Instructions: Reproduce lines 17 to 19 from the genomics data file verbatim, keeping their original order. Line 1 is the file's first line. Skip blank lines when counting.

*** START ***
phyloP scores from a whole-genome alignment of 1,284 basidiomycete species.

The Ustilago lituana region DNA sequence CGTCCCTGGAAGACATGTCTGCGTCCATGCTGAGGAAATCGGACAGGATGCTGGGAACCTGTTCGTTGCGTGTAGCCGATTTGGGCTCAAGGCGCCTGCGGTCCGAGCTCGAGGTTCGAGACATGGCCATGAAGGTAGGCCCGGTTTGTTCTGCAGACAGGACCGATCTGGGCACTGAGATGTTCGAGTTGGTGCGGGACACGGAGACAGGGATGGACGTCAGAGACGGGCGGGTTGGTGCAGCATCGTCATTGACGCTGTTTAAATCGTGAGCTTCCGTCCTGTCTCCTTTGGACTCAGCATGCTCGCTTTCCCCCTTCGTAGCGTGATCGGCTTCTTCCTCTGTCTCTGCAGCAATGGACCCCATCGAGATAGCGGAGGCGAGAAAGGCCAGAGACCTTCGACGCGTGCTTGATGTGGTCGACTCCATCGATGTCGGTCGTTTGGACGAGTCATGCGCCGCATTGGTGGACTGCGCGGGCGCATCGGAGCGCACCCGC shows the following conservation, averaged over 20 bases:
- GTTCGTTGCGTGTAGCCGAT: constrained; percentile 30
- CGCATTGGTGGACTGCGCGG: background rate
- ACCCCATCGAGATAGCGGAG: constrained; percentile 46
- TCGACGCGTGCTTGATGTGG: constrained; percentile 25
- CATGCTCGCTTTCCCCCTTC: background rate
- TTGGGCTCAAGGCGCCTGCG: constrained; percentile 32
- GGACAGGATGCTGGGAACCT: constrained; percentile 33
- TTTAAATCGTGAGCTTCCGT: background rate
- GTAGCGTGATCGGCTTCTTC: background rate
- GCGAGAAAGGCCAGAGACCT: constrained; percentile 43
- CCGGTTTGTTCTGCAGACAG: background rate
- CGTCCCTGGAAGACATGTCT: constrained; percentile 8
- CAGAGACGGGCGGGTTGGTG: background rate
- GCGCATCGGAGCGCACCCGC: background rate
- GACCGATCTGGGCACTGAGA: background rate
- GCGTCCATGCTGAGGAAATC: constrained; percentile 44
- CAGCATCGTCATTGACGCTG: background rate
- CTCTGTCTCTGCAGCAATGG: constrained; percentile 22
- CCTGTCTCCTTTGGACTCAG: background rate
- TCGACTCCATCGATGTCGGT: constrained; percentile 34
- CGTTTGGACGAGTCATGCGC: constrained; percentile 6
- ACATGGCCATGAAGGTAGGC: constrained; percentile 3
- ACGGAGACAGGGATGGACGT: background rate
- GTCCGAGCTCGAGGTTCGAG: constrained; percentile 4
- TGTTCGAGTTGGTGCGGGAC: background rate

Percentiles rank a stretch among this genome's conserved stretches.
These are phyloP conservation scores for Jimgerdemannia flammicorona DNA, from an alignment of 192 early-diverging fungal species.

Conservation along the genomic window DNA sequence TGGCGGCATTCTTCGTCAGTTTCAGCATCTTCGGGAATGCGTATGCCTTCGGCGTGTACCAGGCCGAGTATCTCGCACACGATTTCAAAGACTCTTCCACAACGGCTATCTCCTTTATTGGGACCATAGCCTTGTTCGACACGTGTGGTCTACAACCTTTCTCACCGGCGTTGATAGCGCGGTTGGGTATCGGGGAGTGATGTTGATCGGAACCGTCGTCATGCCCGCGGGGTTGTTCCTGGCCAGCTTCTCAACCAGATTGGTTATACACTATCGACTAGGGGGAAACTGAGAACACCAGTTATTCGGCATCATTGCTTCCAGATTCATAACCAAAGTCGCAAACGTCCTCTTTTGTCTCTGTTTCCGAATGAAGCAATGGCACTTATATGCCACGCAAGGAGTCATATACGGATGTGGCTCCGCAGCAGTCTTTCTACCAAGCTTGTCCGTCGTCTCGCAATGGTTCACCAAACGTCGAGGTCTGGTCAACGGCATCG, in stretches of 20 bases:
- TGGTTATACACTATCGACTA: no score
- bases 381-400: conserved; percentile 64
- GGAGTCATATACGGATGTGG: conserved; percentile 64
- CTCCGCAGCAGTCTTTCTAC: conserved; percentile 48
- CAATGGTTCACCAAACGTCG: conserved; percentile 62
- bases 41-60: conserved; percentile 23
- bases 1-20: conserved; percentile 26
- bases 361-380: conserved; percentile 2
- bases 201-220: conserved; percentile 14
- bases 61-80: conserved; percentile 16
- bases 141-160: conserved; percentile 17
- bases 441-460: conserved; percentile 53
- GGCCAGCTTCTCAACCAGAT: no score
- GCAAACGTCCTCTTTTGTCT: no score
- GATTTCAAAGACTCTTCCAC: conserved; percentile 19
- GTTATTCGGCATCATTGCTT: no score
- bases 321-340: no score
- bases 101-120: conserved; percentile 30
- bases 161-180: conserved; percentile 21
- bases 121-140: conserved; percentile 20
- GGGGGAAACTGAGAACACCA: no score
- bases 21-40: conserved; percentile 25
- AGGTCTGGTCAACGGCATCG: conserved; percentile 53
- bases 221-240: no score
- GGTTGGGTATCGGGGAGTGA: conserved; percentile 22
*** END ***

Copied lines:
- GACCGATCTGGGCACTGAGA: background rate
- GCGTCCATGCTGAGGAAATC: constrained; percentile 44
- CAGCATCGTCATTGACGCTG: background rate